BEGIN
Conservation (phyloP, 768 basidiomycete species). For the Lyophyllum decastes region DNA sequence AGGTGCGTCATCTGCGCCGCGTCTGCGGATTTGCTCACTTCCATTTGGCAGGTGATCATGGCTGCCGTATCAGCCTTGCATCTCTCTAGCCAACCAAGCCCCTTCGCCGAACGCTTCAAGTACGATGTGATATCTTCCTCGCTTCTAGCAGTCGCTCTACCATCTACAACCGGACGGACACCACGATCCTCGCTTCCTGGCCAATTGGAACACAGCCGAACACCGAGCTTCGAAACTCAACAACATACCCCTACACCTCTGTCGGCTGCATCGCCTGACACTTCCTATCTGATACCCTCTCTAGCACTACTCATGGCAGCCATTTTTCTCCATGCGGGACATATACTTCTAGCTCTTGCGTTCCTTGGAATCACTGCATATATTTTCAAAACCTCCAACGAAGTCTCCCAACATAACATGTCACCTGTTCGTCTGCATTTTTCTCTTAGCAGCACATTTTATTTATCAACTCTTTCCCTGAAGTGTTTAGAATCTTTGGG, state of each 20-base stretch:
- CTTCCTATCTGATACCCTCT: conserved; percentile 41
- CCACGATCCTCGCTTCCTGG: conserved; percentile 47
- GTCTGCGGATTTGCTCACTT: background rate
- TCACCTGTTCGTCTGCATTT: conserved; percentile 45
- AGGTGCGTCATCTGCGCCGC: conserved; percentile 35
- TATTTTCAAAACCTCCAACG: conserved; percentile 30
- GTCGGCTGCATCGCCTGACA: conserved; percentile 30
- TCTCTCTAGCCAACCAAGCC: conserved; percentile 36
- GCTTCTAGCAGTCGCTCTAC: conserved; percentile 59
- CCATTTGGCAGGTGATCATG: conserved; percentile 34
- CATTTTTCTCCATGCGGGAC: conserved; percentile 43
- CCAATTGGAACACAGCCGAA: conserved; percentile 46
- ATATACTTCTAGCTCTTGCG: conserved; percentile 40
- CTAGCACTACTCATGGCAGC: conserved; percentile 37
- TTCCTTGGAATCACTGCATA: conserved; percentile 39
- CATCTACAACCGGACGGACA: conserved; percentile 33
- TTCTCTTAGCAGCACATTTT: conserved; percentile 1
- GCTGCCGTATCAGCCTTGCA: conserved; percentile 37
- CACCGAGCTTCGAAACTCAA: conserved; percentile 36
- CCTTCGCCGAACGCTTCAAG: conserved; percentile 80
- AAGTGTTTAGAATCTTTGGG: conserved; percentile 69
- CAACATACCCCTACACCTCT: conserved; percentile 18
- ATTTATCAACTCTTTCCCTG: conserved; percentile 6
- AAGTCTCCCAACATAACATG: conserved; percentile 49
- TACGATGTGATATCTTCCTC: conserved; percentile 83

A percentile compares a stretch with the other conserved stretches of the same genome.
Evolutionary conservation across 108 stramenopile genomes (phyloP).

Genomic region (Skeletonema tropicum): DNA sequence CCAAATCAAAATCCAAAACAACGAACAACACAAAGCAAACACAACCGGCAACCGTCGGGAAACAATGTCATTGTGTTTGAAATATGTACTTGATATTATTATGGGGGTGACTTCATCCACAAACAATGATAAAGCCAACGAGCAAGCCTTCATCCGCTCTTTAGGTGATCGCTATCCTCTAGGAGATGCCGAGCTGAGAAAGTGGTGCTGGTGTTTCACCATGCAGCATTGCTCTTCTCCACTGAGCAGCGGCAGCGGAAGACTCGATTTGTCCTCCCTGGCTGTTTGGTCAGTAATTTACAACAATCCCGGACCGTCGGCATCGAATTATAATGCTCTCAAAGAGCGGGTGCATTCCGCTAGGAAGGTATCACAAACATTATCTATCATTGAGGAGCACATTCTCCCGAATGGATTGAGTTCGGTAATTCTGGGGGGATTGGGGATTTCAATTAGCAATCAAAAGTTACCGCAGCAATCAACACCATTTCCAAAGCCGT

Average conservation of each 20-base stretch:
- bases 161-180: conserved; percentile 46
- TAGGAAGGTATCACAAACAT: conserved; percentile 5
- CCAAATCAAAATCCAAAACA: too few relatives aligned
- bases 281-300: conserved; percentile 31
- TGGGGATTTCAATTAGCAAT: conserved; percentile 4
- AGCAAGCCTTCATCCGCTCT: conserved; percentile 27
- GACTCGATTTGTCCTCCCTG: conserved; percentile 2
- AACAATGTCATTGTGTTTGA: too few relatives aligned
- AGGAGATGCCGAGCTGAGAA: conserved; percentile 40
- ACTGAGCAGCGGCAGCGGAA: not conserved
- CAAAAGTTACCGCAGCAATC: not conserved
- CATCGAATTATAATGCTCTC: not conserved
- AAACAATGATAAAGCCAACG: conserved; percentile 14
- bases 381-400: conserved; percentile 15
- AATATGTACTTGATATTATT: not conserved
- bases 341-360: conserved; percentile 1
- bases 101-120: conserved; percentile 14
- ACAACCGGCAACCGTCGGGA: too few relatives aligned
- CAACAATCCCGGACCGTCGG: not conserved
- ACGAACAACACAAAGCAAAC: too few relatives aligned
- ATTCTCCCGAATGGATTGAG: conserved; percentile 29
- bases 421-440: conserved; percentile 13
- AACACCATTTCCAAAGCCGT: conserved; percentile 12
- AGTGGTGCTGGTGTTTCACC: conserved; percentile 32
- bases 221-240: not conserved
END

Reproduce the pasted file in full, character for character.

Conservation (phyloP, 768 basidiomycete species). For the Lyophyllum decastes region DNA sequence AGGTGCGTCATCTGCGCCGCGTCTGCGGATTTGCTCACTTCCATTTGGCAGGTGATCATGGCTGCCGTATCAGCCTTGCATCTCTCTAGCCAACCAAGCCCCTTCGCCGAACGCTTCAAGTACGATGTGATATCTTCCTCGCTTCTAGCAGTCGCTCTACCATCTACAACCGGACGGACACCACGATCCTCGCTTCCTGGCCAATTGGAACACAGCCGAACACCGAGCTTCGAAACTCAACAACATACCCCTACACCTCTGTCGGCTGCATCGCCTGACACTTCCTATCTGATACCCTCTCTAGCACTACTCATGGCAGCCATTTTTCTCCATGCGGGACATATACTTCTAGCTCTTGCGTTCCTTGGAATCACTGCATATATTTTCAAAACCTCCAACGAAGTCTCCCAACATAACATGTCACCTGTTCGTCTGCATTTTTCTCTTAGCAGCACATTTTATTTATCAACTCTTTCCCTGAAGTGTTTAGAATCTTTGGG, state of each 20-base stretch:
- CTTCCTATCTGATACCCTCT: conserved; percentile 41
- CCACGATCCTCGCTTCCTGG: conserved; percentile 47
- GTCTGCGGATTTGCTCACTT: background rate
- TCACCTGTTCGTCTGCATTT: conserved; percentile 45
- AGGTGCGTCATCTGCGCCGC: conserved; percentile 35
- TATTTTCAAAACCTCCAACG: conserved; percentile 30
- GTCGGCTGCATCGCCTGACA: conserved; percentile 30
- TCTCTCTAGCCAACCAAGCC: conserved; percentile 36
- GCTTCTAGCAGTCGCTCTAC: conserved; percentile 59
- CCATTTGGCAGGTGATCATG: conserved; percentile 34
- CATTTTTCTCCATGCGGGAC: conserved; percentile 43
- CCAATTGGAACACAGCCGAA: conserved; percentile 46
- ATATACTTCTAGCTCTTGCG: conserved; percentile 40
- CTAGCACTACTCATGGCAGC: conserved; percentile 37
- TTCCTTGGAATCACTGCATA: conserved; percentile 39
- CATCTACAACCGGACGGACA: conserved; percentile 33
- TTCTCTTAGCAGCACATTTT: conserved; percentile 1
- GCTGCCGTATCAGCCTTGCA: conserved; percentile 37
- CACCGAGCTTCGAAACTCAA: conserved; percentile 36
- CCTTCGCCGAACGCTTCAAG: conserved; percentile 80
- AAGTGTTTAGAATCTTTGGG: conserved; percentile 69
- CAACATACCCCTACACCTCT: conserved; percentile 18
- ATTTATCAACTCTTTCCCTG: conserved; percentile 6
- AAGTCTCCCAACATAACATG: conserved; percentile 49
- TACGATGTGATATCTTCCTC: conserved; percentile 83

A percentile compares a stretch with the other conserved stretches of the same genome.
Evolutionary conservation across 108 stramenopile genomes (phyloP).

Genomic region (Skeletonema tropicum): DNA sequence CCAAATCAAAATCCAAAACAACGAACAACACAAAGCAAACACAACCGGCAACCGTCGGGAAACAATGTCATTGTGTTTGAAATATGTACTTGATATTATTATGGGGGTGACTTCATCCACAAACAATGATAAAGCCAACGAGCAAGCCTTCATCCGCTCTTTAGGTGATCGCTATCCTCTAGGAGATGCCGAGCTGAGAAAGTGGTGCTGGTGTTTCACCATGCAGCATTGCTCTTCTCCACTGAGCAGCGGCAGCGGAAGACTCGATTTGTCCTCCCTGGCTGTTTGGTCAGTAATTTACAACAATCCCGGACCGTCGGCATCGAATTATAATGCTCTCAAAGAGCGGGTGCATTCCGCTAGGAAGGTATCACAAACATTATCTATCATTGAGGAGCACATTCTCCCGAATGGATTGAGTTCGGTAATTCTGGGGGGATTGGGGATTTCAATTAGCAATCAAAAGTTACCGCAGCAATCAACACCATTTCCAAAGCCGT

Average conservation of each 20-base stretch:
- bases 161-180: conserved; percentile 46
- TAGGAAGGTATCACAAACAT: conserved; percentile 5
- CCAAATCAAAATCCAAAACA: too few relatives aligned
- bases 281-300: conserved; percentile 31
- TGGGGATTTCAATTAGCAAT: conserved; percentile 4
- AGCAAGCCTTCATCCGCTCT: conserved; percentile 27
- GACTCGATTTGTCCTCCCTG: conserved; percentile 2
- AACAATGTCATTGTGTTTGA: too few relatives aligned
- AGGAGATGCCGAGCTGAGAA: conserved; percentile 40
- ACTGAGCAGCGGCAGCGGAA: not conserved
- CAAAAGTTACCGCAGCAATC: not conserved
- CATCGAATTATAATGCTCTC: not conserved
- AAACAATGATAAAGCCAACG: conserved; percentile 14
- bases 381-400: conserved; percentile 15
- AATATGTACTTGATATTATT: not conserved
- bases 341-360: conserved; percentile 1
- bases 101-120: conserved; percentile 14
- ACAACCGGCAACCGTCGGGA: too few relatives aligned
- CAACAATCCCGGACCGTCGG: not conserved
- ACGAACAACACAAAGCAAAC: too few relatives aligned
- ATTCTCCCGAATGGATTGAG: conserved; percentile 29
- bases 421-440: conserved; percentile 13
- AACACCATTTCCAAAGCCGT: conserved; percentile 12
- AGTGGTGCTGGTGTTTCACC: conserved; percentile 32
- bases 221-240: not conserved